- How Often Should You Change Hamster Bedding?When you are keeping hamsters as pets, you need to make sure that it is as comfortable as possible in its cage or habitat because that is where the little fella will be spending most of its life in. That’s why you have to add bedding to its cage to make the entire setup as close to natural as possible. However, a hamster’s bedding can also get dirty. So, how long should you change the hamster bedding? You shouldn’t be setting a number of days when it comes to changing your hamster’s bedding. If it is dirty, then you need to change it. But if it is still clean, then there is no need to change it. That means that there is no exact timeframe when it comes to when you should be changing your hamster’s bedding. Even though hamsters aren’t too heavy on the maintenance side of things, that doesn’t mean that you should neglect their living conditions. Always remember that hamster bedding can get dirty. When that happens, there is a chance that your hamster will end up suffering from diseases and illnesses. And that is why there is always a need for you to make sure your hamster’s bedding is regularly changed whenever it gets dirty. Table of Contents How often should you change the bedding in a hamster cage?What happens if you don’t change hamster bedding?Where to put a hamster when cleaning bedding?How to clean hamster bedding How often should you change the bedding in a hamster cage? Like any other animal, a hamster needs to live in an environment that is clean and sanitary enough for it. If the hamster lives in a habitat that may be too dirty or unsanitary for it, there is a chance that it will end up suffering from illnesses and other health conditions caused by bacteria that may have built up due to the lack of cleanliness. So, in the case of your hamster, there should always be a need for you to clean its habitat on a regular basis or as long as you notice that your hamster’s cage or aquarium has become too dirty for it. While cleaning a hamster cage involves replacing its food, removing any dirt and feces, and making sure its water is fresh and clean, and replacing its bedding of course. Bedding in a hamster’s cage is an important part of what allows it to feel comfortable and as close to its natural habitat as possible. It also makes it easier for you to clean the cage because the bedding will be the one that will absorb the hamster’s pee. Even if the hamster is generally a low-maintenance pet, that doesn’t mean that you shouldn’t leave its cage and habitat dirty by refusing to replace its old bedding. So, in relation to that, how often should you change the bedding in a hamster cage especially when you consider the fact that it will also get dirty eventually due to dirt and bacteria buildup from the hamster’s feces and pee? There is no clear answer to how often a hamster’s bedding needs to be changed because of how you would need to change it depending on how dirty it is. Yes, that’s right. Time is not the determining factor as to whether or not you should change your hamster’s bedding because the most important factor to look at is how clean or dirty the bedding is. So, even if it has only been a few days since you last changed the hamster’s bedding, you may need to change it now if it has gotten a bit too dirty or if there really is a need for you to change it. In the same way, it could be two weeks since you last changed your hamster’s bedding but it might not need to be changed if it is still clean enough for your hamster. In that sense, setting the number of days for changing your hamster’s bedding isn’t really a good idea because of how the bedding can easily get dirty in a matter of a few days. Again, the major determining factor that should prompt you to decide whether or not your hamster bedding needs to be changed is its overall cleanliness. Also, it is worthy to note that you also need to change the hamster’s bedding if it had just recovered from an illness. The reason for such is that the bedding may still have the leftover bacteria or virus that can easily cause your hamster to get sick all over again. So, the moment your hamster recovers from an illness, change the bedding immediately. What happens if you don’t change hamster bedding? So, let’s say that you refuse to change the hamster’s bedding regularly because you want to save money and you don’t want to end up changing its bedding as often as possible, what happens to your hamster? Well, you are opening your hamster up to possible illnesses and diseases that can potentially cost you more money in the long run. A hamster’s bedding is the first in line to get dirty in your hamster’s habitat because that is where the little fella will be peeing and defecating. In that sense, it will be absorbing all of the pee and feces from your hamster. Moreover, there is also a possibility that the moisture coming from your hamster’s water will end up allowing mold and mildew to build up. When all of that happens, dirt, bacteria, and other harmful micro-organisms will begin to build up in the hamster’s bedding. Such dirt and bacteria will be the main reasons for your hamster’s health problems in the long run if you don’t want to replace the hamster’s bedding whenever they get too dirty. In your case, you wouldn’t sleep in a room filled with dirt, pee, and feces, wouldn’t you? It’s basically the same case for your hamster. Where to put a hamster when cleaning bedding? Whenever you are cleaning your hamster’s cage and replacing its bedding, you would have to relocate your hamster somewhere. So, where should you put your hamster when you are cleaning its bedding? So, one of the options for you is to use a pet carrier that is complete with materials that will keep the hamster busy while you are cleaning its bedding. You can place food in the pet carrier and make sure that it is well covered so that your hamster will feel a sense of security without seeing what you are doing with its habitat. Another option that you can use is to allow it to roam around an enclosed and safe room by making use of a hamster ball. The hamster ball will allow the hamster to run around in a safe manner while making it feel free as it roams around the room all while you are replacing the bedding in its cage. You can just simply get the little fella after you are done cleaning its cage. How to clean hamster bedding If you don’t know how to clean your hamster bedding, here is what you need to do: Scoop out any soiled and dirty bedding or substrate every single day. That means that the part of the bedding that has pee and feces should be removed and replaced as often as possible by scooping it out using a small shovel. This should be done as often as possible because your hamster will regularly pee and defecate. Pick out any leftover food that may have found itself on the bedding. Because hamster food is solid, there is no need for you to replace the bedding where you found the leftover food. Scoop out the bedding that has gotten soiled near the hamster’s water source. Again, no need to change the entire bedding if only a part of the bedding was soiled. This ensures that no mold or mildew will build up in the moist area of the bedding. If the entire bedding has become dirty or if a large area has become too dirty, that is the time that you should think about replacing the hamster’s entire bedding. Remove the hamster from the cage and relocate it to another place (see the above section). After that, scoop out all of the old bedding and place them in a plastic bag to make it easier for you to throw them out. After you have scooped out the old bedding, remove all of the other fixtures as well. Use a disinfectant to clean the bottom of the cage or the habitat to remove any bacteria that may have clung to those spots. Spot-clean the entire cage or habitat as well by using a damp cloth. Make sure to wipe the walls of the hamster’s habitat. Dry the cage up using a dry cloth or by airing it out. When the cage is already dry, add new bedding into it and return the fixtures to the hamster’s habitat. You can now return the hamster back to its home. As much as possible, don’t spend a lot of time cleaning the habitat, or else the hamster would end up getting stressed due to how it needed to adjust to an entirely new environment.... Read more...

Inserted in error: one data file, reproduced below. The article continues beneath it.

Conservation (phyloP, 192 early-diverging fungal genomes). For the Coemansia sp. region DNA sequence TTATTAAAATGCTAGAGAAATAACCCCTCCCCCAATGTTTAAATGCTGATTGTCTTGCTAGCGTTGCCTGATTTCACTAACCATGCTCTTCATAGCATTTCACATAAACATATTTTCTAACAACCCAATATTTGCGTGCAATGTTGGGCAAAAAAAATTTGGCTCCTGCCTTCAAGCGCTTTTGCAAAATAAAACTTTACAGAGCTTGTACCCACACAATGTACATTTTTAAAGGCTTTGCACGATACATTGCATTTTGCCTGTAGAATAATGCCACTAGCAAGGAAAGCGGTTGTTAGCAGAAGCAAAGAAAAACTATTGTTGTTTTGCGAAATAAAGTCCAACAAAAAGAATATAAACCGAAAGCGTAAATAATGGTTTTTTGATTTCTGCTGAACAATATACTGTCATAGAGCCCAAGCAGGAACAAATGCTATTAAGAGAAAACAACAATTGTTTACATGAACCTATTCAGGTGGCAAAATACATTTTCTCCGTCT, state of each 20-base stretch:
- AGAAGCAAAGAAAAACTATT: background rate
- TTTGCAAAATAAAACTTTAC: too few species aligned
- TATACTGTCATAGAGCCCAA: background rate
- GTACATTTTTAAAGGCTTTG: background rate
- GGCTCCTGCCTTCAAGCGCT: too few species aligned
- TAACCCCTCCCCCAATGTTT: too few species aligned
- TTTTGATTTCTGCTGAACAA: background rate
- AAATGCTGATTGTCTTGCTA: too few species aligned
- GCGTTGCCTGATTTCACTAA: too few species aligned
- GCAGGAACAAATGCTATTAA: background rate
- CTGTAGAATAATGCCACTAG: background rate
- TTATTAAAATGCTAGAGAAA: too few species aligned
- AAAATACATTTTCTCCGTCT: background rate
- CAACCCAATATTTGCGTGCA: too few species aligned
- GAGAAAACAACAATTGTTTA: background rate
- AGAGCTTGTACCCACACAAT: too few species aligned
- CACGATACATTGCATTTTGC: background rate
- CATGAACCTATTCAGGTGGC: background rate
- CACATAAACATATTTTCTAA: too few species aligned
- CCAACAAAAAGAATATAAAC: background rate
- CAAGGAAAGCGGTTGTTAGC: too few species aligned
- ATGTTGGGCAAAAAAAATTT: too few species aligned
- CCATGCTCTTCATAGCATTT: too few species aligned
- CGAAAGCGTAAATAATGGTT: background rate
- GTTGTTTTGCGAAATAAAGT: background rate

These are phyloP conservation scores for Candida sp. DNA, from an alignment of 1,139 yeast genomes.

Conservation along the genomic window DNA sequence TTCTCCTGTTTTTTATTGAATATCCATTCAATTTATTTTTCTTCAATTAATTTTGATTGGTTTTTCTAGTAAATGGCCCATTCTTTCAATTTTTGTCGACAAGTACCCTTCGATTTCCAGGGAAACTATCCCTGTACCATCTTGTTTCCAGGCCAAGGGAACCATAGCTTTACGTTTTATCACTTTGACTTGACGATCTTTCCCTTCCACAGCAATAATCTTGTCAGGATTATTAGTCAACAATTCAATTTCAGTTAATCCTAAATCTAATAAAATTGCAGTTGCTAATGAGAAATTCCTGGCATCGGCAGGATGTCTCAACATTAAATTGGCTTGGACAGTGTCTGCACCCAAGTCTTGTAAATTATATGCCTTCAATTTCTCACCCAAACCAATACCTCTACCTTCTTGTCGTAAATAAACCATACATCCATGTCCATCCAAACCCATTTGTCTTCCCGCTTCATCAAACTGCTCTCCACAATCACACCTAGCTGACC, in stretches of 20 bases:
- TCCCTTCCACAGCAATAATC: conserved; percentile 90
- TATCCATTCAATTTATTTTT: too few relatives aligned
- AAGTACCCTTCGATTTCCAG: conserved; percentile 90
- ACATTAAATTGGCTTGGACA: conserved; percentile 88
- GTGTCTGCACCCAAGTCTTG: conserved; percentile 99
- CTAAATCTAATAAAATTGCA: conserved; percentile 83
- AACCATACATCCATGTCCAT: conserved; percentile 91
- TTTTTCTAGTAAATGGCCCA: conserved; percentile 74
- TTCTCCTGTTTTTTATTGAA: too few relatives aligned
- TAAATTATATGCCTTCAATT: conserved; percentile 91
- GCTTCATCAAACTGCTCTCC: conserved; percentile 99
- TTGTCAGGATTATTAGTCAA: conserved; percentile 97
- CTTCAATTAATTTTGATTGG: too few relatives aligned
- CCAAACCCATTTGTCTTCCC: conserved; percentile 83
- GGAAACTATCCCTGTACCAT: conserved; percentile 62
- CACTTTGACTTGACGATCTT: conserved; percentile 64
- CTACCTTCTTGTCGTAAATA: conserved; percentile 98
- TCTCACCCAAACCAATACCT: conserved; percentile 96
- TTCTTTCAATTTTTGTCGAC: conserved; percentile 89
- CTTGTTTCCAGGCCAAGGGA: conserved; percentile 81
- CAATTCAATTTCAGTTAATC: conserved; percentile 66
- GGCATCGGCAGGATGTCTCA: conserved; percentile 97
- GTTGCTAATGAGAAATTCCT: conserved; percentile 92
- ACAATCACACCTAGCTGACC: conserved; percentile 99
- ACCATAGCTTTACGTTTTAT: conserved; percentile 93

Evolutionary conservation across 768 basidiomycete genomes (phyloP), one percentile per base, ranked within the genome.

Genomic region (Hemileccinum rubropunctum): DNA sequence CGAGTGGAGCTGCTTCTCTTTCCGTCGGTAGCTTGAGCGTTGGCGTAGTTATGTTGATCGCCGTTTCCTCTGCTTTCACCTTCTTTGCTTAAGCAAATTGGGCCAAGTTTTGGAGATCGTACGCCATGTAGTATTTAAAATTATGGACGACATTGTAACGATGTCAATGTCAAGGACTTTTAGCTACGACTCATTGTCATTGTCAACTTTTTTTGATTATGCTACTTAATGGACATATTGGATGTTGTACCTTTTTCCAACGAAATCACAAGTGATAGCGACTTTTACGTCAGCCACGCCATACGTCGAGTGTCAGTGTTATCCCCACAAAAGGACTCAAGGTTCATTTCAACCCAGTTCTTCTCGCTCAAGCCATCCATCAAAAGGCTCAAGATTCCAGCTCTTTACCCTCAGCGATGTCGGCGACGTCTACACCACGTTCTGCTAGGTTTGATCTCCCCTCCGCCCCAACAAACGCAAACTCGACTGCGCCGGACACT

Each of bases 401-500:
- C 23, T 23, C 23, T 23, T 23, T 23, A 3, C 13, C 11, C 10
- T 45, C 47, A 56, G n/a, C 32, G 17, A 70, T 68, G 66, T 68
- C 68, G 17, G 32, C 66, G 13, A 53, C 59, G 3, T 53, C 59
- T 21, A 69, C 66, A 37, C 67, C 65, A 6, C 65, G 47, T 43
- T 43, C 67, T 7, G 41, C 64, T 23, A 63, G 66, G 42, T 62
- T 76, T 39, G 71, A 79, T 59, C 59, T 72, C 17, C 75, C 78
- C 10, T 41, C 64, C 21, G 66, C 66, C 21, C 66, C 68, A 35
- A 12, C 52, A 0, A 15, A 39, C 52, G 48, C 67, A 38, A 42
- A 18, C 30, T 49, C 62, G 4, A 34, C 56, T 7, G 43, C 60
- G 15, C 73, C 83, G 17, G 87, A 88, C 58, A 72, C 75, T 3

- Why Does Your Hamster Have Diarrhea? Here Are the FactsCaring for your hamster requires you to know the different aspects of its health such as the possible illnesses and conditions it might end up suffering. Diarrhea is merely one of the several health conditions that hamsters may end up suffering. But why does your hamster have diarrhea and what are the possible causes of its diarrhea? Your hamster could have diarrhea due to a different number of factors namely wet tail, influenza, salmonella, and dietary changes. Among all of the reasons for hamster diarrhea, the wet tail is one of the most dangerous causes of a hamster’s diarrhea as it requires immediate treatment and attention from a veterinarian. Hamsters are just like any other animal in the sense that they can be quite prone to a lot of different illnesses such as diarrhea. And in most cases, the causes of their diarrhea tends to be similar to the cause of diarrhea in most other animals. That is why you have to know how to properly care for your hamster so that you can prevent any kind of potentially dangerous disease or health condition stemming from diarrhea from developing. Table of Contents How do you know if your hamster has diarrhea?Why does your hamster have diarrhea?Can hamsters die from diarrhea?How to treat hamster diarrhea? How do you know if your hamster has diarrhea? Diarrhea has always been one of the most common health conditions suffered by humans and different animals. This is when the stool becomes wet due to a lot of different conditions but diarrhea is often caused by problems in the bowel movement as a result of viral infections or any other similar causes. Of course, hamsters also suffer from diarrhea just like most other animals do. When we are talking about hamster diarrhea, one of the most common ways for you to know that your hamster has diarrhea is when its tail is wet. The reason for its wet tail is, of course, due to the fact that its stool is also wet. Hence, that’s why diarrhea in hamsters is often called the wet tail, which isn’t always the generic term of hamster diarrhea but is actually an operative term for a more serious kind of hamster diarrhea. You can also inspect the hamster’s stool to detect whether or not it is suffering from diarrhea. Hamsters with diarrhea will have stools that are light in color, can be soft, and does not necessarily have to be watery and wet. It is usually in the more severe cases when the feces of a hamster will become very watery and wet. Loss of appetite can also be a good indication of hamster diarrhea but not all hamsters suffering from diarrhea will appear sick. It is only when the cause of diarrhea is a virus that you will notice your hamster looking sick, lethargic, and very tired. Hamsters that are suffering from diarrhea will eventually lose a lot of weight and may even become anorexic. Why does your hamster have diarrhea? Now that you noticed that your hamster is showing some of the more common signs and symptoms of diarrhea, it is now time for you to know what could have possibly caused your hamster’s diarrhea. So, why does your hamster have diarrhea? Well, there are plenty of different reasons why your hamster has diarrhea, and those different reasons can vary from simple causes to more serious illnesses that can possibly become too dangerous for your hamster. There will be cases where the hamster’s diarrhea is caused by changes in its diet because of how it is not used to eating a different type of food after spending most of its life eating the same meals over and over again. In most cases, when you feed your hamster with fruits and vegetables that contain a lot of water, it’s stool will naturally become watery as well. This includes fruits and veggies such as tomato, cucumber, and orange. Even though fruits and vegetables are generally healthy for your hamster, it is best to control the amount you feed to your little pocket friend. Two other possible causes of diarrhea in your hamster are diseases and infections. The common flu and salmonella are quite common diseases and infections that your hamster can possibly suffer from. It is quite easy for hamsters to contract the flu from humans, which can possibly lead to not only diarrhea but also to sneezing and a runny and watery nose. Weight loss, lethargy, and loss of appetite may also become possible symptoms of flu other than diarrhea. Meanwhile, salmonella might not be very common in hamsters as they rarely infect them. However, if ever they do indeed get infected by salmonella, expect the hamster to suffer from diarrhea on top of lethargy, loss of appetite, and even vomiting. The most serious cause of diarrhea in hamsters is the common condition called the wet tail. Stress is the biggest culprit for wet tail in hamsters due to how some of the younger hamsters may end up suffering from a lot of stress as a result of the constant movement and adjustments they have to undergo on a regular basis especially when they move from pet store to pet store and eventually to your home. Due to the stress, the gut flora or the Campylobacter bacteria tends to overpopulate and will eventually develop into diarrhea. Wet tail is extremely contagious in hamsters and can easily spread from one hamster to another. That’s why, when you are choosing a pet hamster that’s also kept with other hamsters in a large cage, always choose the one that is most active so that the chances of it suffering from wet tail are slim. Can hamsters die from diarrhea? Normally, diarrhea caused by simple reasons such as dietary changes or the flu probably isn’t fatal unless the hamster is left untreated or uncared for during the time when it is suffering from diarrhea. However, a wet tail is actually a very serious condition that requires immediate attention and treatment from a veterinarian. The reason is that hamsters can easily decline in health when they are suffering from wet tail due to a combination of a lot of different factors but mainly because it won’t be eating a lot and it’s going to end up suffering from dehydration due to diarrhea. So yes, diarrhea in hamsters can be fatal especially when you don’t treat your hamster right away. While some forms of diarrhea are not as serious as the others and may end up subsiding over time, other causes of diarrhea such as wet tail should always be taken seriously enough that you need to get your little pal to the vet as quickly as possible. How to treat hamster diarrhea? Treatment for common diarrhea can vary depending on the cause of diarrhea. When your hamster is suffering from diarrhea as a result of a change in its diet, simply reverting back to its old diet while managing the symptoms such as providing enough water for your hamster may be able to help treat diarrhea. For diarrhea caused by flu, managing the symptoms of flu while making sure that your hamster is drinking enough water may be able to help alleviate the illness. But if the symptoms get worse, that should prompt you to take the hamster to a vet. In the case of the wet tail, immediate veterinary attention, and treatment is the only way for you to treat the hamster’s diarrhea. The vet will know what to do to help treat your hamster’s wet tail but the usual treatment involves using antibiotics that will kill and eliminate the bacteria that is causing diarrhea. Vets will also use a syringe or a dropper to feed your hamster, especially whenever it isn’t eating its food or drinking water at all. Wet tail is extremely serious to the point that it can even kill your hamster in a matter of hours when the signs of this illness become apparent. That’s why it is important that you take your hamster straight to the vet when it is showing symptoms of wet tail. Do not try to delay the illness on your own at home because the only way for you to get your hamster treated and cared for is through the professional expertise of a vet. Always keep it in your head that there are no natural home remedies that you can use to treat wet tail, and such an illness will not go away on its own when you allow the hamster to recover naturally. Even a special diet will not help treat wet tail. Again, the only way for you to have your hamster’s wet tail treated is to take it to the vet.... Read more...